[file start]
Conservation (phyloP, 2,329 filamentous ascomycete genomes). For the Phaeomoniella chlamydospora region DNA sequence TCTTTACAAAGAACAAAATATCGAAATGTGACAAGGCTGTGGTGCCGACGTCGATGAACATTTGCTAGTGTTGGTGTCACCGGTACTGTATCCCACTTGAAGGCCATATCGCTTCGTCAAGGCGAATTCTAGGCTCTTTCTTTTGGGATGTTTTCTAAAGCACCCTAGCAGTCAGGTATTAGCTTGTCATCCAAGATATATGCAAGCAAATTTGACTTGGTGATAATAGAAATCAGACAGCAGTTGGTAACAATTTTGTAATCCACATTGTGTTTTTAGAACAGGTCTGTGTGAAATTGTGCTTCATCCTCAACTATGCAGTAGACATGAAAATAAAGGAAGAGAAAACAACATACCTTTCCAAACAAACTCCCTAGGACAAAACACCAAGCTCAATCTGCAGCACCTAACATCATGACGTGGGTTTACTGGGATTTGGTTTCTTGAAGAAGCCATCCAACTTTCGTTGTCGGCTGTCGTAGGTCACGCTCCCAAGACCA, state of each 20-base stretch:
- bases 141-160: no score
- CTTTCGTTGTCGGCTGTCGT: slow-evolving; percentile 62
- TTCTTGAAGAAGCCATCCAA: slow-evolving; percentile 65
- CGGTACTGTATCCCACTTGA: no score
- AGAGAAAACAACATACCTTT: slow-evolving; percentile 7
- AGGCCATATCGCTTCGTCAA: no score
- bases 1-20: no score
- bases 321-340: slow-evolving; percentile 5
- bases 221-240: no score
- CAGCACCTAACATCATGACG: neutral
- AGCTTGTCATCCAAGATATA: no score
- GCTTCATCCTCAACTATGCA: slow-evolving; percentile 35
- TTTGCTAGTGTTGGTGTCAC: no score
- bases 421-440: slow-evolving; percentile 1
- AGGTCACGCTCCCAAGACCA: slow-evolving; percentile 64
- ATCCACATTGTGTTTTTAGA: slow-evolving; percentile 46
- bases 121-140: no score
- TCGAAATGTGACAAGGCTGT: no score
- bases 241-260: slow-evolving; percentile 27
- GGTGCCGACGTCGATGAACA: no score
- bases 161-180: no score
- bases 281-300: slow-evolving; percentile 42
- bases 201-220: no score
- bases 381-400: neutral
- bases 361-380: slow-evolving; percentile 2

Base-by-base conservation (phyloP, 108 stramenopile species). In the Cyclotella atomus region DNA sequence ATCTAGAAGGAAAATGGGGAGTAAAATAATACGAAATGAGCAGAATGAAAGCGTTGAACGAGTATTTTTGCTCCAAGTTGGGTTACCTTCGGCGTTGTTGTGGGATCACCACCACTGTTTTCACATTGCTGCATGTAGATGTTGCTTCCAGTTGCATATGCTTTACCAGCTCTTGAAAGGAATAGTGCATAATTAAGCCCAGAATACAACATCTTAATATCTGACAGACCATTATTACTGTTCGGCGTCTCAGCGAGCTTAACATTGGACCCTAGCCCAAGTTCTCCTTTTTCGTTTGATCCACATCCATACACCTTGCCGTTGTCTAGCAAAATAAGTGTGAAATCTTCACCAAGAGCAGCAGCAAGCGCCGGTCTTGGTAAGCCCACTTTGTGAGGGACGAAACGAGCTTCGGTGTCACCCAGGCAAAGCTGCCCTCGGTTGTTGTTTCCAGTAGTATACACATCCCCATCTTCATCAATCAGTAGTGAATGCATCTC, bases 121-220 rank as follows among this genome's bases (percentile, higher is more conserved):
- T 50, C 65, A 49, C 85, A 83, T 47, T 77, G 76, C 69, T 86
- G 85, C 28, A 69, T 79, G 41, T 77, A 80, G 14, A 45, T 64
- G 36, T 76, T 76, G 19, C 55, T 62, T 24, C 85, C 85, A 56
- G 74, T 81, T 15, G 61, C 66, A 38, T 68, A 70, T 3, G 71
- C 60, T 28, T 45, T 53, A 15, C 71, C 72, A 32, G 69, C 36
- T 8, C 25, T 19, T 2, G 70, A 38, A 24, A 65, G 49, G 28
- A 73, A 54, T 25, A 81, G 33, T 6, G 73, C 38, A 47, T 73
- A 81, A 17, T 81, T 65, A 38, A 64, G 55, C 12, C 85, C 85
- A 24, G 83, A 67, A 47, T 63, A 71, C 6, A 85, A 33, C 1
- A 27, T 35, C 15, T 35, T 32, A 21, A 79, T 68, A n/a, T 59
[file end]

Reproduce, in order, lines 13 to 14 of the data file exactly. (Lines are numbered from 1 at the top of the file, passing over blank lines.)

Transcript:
- GCTTCATCCTCAACTATGCA: slow-evolving; percentile 35
- TTTGCTAGTGTTGGTGTCAC: no score